Ugeskrift for laeger 07/2005; 167(24):2644-8.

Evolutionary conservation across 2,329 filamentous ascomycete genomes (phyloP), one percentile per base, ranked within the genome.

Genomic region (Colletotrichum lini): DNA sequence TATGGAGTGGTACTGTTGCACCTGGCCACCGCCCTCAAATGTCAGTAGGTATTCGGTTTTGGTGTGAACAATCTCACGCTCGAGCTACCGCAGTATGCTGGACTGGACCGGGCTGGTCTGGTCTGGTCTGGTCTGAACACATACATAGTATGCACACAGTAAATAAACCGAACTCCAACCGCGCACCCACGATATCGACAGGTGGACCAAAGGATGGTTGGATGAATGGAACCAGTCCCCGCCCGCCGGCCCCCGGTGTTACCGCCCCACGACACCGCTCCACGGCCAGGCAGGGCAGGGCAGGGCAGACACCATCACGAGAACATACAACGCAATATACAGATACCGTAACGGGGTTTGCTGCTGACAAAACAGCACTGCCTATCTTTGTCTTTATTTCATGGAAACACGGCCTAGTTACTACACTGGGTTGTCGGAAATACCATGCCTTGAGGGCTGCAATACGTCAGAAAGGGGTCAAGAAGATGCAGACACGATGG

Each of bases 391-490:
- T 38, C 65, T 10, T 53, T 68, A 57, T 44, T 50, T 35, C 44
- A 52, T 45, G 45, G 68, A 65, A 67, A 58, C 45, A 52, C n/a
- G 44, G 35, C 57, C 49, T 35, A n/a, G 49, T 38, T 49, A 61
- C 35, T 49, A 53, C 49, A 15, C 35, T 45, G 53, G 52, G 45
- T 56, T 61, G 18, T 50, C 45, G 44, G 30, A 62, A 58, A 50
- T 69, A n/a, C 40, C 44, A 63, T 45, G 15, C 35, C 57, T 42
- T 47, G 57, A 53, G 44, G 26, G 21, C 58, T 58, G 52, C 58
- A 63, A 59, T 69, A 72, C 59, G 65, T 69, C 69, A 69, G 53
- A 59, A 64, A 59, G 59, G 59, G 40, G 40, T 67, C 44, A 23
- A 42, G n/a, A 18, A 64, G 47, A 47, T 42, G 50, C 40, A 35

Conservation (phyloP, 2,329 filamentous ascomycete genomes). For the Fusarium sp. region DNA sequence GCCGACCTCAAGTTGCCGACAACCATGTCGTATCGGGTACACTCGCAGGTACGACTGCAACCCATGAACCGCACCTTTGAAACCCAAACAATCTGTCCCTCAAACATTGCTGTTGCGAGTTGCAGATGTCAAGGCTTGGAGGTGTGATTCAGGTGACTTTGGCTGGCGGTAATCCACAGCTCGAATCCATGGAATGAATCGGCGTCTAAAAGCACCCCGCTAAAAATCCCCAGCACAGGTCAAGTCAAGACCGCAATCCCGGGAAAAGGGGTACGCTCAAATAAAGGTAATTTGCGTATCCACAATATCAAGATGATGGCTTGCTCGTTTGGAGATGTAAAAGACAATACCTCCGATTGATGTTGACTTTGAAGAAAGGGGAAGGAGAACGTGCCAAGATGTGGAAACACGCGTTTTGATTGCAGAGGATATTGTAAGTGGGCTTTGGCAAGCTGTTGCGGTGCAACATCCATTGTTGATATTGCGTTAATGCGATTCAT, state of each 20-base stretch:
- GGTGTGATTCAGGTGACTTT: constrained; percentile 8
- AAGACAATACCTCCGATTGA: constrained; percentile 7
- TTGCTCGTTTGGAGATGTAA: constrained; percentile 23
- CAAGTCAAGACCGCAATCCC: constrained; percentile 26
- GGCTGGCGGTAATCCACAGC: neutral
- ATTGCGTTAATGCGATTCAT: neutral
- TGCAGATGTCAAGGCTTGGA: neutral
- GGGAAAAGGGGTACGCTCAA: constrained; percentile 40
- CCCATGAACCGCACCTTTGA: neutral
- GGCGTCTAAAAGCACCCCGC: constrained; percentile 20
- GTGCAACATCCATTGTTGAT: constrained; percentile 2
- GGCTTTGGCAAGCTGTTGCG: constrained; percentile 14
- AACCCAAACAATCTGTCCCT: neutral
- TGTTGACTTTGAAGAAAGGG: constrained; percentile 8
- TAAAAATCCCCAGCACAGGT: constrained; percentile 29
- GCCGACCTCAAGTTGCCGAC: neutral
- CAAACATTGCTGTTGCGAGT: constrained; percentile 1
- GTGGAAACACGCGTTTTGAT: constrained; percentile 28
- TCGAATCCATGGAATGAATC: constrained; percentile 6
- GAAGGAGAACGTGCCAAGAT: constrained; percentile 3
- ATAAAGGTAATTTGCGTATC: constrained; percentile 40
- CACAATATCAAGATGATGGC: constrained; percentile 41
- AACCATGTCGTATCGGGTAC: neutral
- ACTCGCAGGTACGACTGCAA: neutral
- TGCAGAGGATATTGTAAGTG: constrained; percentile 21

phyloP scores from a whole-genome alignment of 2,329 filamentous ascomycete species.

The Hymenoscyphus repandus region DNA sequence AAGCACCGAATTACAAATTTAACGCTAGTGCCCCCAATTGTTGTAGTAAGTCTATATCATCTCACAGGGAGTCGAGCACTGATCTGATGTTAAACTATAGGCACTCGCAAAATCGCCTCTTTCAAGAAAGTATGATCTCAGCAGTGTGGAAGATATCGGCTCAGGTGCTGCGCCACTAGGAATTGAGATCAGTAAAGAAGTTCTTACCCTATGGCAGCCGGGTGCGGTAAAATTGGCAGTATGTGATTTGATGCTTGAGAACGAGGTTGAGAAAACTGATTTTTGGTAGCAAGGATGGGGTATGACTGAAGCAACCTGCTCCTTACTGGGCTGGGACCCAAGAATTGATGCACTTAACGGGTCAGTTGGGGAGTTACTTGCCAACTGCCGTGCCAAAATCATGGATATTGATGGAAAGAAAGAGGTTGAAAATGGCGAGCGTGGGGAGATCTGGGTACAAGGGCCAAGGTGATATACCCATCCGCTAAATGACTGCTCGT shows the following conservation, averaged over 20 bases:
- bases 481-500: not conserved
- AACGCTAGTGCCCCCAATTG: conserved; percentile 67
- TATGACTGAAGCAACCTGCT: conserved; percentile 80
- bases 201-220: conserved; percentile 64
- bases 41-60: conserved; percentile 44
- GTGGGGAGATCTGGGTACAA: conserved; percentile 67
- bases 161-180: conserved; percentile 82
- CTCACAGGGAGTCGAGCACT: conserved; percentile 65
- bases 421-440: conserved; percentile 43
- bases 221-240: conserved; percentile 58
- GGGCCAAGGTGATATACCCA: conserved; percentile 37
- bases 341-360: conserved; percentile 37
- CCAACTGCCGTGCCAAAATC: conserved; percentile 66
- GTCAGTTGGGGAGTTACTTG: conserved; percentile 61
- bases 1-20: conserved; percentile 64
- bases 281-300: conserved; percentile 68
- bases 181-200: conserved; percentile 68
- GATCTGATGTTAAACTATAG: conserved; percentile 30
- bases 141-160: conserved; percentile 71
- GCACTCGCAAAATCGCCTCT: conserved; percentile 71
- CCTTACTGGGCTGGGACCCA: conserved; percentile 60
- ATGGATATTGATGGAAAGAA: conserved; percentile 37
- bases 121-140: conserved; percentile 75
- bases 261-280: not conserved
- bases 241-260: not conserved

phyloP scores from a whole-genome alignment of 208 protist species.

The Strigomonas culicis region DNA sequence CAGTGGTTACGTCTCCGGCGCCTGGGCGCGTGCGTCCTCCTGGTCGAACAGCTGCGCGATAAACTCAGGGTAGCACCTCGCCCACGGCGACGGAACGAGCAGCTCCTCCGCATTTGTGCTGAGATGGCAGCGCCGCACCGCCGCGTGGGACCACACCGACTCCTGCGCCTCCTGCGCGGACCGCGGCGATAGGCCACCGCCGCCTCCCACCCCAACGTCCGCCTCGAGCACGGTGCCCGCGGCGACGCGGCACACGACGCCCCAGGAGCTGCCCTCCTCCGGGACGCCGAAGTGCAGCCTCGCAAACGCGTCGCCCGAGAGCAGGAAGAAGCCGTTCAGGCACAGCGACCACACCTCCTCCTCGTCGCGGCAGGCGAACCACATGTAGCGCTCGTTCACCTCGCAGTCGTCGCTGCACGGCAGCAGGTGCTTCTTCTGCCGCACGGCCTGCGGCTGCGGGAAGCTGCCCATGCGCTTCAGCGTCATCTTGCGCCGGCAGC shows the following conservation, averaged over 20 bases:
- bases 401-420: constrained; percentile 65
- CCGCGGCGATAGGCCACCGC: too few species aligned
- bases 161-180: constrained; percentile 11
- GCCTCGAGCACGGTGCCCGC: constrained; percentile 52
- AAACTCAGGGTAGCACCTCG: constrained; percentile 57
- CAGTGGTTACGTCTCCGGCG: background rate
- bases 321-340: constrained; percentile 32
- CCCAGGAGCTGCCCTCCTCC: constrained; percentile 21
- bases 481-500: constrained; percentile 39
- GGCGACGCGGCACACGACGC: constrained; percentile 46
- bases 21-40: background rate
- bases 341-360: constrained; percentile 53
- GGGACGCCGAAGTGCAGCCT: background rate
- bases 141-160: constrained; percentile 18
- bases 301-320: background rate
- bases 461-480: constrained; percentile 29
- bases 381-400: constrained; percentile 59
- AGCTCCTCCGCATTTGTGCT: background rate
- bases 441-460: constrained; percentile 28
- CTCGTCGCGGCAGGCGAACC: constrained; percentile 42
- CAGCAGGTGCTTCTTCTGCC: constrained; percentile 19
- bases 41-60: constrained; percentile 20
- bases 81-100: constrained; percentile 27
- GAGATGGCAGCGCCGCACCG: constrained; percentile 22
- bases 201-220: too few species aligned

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    ABSTRACT: The aim of the study was to evaluate initial postoperative pain intensity and the association with recovery of gastrointestinal function and length of stay (LOS) in a multimodal programme with epidural analgesia, early oral nutrition and mobilisation with a 48 h planned hospital stay. One hundred and ten consecutive patients scheduled for elective open colonic resection under general anaesthesia with combined thoracic epidural analgesia were prospectively studied. Postoperative epidural analgesia was maintained for 48 h with bupivacaine 2.5 mg/ml and morphine 50 μg/ml, 4 ml/h. Postoperative pain scores were assessed during cough on a categorical scale (0: no pain, 1: slight pain, 2: moderate pain, 3: severe pain) 24 and 48 h after surgery. Sum of pain scores (24 + 48 h assessments) was compared with time to first postoperative defaecation and LOS. Data from 19 patients were excluded because of change in the surgical procedures (2), surgical morbidity (6), medical factors (4) and psychosocial or other factors (5) all independent of pain. Pain data were incomplete in two patients and therefore excluded. In the remaining 91 patients, median time to defaecation and LOS were 24 and 48 h, respectively. Gastrointestinal recovery and LOS did not differ between patients with high (3–6) versus low (0–2) dynamic pain scores (P > 0.4 and P > 0.1, respectively). It is concluded that a multimodal rehabilitation program including continuous thoracic epidural analgesia leads to early recovery of gastrointestinal function and sufficient analgesia allowing discharge within 2–3 days in most patients after colonic resection.